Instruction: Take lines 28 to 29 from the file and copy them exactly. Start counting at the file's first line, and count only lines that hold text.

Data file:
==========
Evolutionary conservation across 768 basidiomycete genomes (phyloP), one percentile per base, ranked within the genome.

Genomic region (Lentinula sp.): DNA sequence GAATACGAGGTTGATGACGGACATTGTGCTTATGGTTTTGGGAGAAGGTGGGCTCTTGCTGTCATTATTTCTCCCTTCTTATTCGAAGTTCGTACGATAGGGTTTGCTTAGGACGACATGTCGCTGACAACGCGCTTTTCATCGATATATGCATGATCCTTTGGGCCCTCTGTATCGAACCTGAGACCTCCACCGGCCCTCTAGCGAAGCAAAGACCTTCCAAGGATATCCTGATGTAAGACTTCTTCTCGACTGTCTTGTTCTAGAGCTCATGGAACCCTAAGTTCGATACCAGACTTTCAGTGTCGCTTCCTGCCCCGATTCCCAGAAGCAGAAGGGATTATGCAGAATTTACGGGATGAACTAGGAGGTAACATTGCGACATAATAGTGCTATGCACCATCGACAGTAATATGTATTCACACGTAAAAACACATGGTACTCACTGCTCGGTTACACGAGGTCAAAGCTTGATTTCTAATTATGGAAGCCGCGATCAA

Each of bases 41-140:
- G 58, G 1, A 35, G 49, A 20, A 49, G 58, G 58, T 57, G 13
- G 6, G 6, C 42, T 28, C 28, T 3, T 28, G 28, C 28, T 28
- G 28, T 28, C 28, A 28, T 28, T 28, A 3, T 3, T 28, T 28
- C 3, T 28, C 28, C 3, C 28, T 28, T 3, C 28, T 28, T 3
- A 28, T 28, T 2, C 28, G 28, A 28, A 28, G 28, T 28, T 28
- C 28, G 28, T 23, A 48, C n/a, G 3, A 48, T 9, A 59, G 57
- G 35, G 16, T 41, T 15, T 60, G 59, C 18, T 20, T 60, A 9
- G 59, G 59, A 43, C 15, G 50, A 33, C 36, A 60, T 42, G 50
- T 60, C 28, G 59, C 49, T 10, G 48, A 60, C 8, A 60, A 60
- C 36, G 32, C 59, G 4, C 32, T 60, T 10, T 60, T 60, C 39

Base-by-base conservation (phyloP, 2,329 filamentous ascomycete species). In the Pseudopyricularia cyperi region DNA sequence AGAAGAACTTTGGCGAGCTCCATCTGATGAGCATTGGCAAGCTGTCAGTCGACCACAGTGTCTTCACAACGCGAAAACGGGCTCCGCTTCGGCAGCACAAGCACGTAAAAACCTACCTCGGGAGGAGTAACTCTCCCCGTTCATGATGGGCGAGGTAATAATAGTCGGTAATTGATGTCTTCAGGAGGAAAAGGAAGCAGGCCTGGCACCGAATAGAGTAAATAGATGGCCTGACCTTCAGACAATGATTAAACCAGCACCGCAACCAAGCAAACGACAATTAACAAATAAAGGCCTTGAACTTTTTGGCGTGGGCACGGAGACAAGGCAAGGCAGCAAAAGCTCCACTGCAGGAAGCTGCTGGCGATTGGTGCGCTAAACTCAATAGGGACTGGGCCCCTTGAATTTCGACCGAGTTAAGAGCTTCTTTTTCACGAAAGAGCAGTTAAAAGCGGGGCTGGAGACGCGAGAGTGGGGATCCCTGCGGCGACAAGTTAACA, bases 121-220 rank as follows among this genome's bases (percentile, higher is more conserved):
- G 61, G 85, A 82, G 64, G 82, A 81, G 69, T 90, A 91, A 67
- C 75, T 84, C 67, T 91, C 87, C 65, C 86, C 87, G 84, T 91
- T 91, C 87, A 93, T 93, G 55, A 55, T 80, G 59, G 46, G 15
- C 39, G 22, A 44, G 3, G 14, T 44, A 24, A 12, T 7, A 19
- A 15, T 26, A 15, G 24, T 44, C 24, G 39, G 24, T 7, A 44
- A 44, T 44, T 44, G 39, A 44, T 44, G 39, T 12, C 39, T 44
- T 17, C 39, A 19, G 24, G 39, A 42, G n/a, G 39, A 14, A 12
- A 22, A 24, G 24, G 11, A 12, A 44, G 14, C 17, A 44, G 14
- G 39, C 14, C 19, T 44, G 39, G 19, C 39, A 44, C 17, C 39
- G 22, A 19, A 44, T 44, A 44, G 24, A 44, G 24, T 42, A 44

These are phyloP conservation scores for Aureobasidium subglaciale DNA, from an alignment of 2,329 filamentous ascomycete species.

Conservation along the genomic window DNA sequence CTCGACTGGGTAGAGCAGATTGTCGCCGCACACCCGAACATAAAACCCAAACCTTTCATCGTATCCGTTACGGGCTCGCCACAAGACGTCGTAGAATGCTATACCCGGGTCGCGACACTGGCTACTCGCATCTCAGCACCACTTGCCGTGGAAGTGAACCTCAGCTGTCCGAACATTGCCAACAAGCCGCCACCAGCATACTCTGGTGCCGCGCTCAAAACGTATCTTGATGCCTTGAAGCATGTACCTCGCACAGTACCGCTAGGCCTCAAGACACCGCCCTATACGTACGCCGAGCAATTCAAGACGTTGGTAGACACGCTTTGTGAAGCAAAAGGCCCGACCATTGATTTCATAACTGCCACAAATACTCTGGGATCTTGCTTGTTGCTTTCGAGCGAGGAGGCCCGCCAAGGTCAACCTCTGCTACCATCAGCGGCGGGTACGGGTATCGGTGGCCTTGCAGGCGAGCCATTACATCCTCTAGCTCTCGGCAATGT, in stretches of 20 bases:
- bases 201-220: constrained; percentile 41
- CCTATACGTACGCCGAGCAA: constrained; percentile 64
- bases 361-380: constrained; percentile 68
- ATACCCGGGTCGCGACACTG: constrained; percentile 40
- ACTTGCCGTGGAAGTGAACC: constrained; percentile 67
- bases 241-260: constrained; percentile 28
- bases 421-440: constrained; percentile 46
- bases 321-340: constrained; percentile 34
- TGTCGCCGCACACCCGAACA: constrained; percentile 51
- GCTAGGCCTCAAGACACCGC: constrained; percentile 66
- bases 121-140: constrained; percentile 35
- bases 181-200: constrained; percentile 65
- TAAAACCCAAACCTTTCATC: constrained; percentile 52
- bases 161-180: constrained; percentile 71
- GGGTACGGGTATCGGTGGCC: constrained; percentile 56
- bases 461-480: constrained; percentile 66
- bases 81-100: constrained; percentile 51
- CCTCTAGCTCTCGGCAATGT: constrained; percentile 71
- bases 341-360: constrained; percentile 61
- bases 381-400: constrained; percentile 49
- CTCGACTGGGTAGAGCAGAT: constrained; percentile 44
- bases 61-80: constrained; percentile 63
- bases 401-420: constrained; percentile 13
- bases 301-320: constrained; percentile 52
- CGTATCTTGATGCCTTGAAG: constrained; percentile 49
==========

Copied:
- CCTATACGTACGCCGAGCAA: constrained; percentile 64
- bases 361-380: constrained; percentile 68